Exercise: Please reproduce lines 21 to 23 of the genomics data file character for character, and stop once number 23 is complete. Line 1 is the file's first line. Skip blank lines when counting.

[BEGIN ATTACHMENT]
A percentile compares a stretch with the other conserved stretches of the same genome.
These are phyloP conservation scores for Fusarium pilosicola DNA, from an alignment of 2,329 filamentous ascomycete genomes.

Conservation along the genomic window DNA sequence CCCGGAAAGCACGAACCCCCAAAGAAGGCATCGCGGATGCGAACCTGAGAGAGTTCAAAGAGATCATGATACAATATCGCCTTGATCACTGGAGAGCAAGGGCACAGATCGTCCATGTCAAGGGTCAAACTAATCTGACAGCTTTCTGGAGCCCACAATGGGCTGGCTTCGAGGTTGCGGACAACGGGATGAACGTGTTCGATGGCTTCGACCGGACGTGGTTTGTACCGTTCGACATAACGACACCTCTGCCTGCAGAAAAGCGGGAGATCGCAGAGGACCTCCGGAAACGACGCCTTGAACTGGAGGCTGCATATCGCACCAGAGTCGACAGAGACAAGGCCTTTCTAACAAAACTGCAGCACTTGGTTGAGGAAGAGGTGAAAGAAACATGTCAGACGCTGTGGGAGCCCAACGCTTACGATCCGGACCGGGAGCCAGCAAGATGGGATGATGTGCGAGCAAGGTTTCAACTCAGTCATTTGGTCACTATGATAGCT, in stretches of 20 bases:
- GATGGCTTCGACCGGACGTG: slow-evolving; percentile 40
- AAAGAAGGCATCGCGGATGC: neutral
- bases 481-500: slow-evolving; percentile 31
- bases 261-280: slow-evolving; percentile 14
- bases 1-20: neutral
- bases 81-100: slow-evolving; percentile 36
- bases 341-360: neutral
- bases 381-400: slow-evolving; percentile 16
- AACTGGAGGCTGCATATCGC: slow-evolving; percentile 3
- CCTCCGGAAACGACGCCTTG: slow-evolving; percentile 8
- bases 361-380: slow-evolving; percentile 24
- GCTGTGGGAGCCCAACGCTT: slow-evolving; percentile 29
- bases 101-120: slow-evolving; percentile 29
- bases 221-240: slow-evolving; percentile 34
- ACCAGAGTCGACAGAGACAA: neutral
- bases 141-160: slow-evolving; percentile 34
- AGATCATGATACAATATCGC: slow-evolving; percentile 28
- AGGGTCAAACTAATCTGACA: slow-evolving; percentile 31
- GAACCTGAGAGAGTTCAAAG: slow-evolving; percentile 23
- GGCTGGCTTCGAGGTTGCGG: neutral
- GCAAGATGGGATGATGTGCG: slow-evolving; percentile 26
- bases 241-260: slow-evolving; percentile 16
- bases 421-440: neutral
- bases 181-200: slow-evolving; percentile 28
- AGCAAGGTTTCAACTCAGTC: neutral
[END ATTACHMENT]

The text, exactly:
- AGGGTCAAACTAATCTGACA: slow-evolving; percentile 31
- GAACCTGAGAGAGTTCAAAG: slow-evolving; percentile 23
- GGCTGGCTTCGAGGTTGCGG: neutral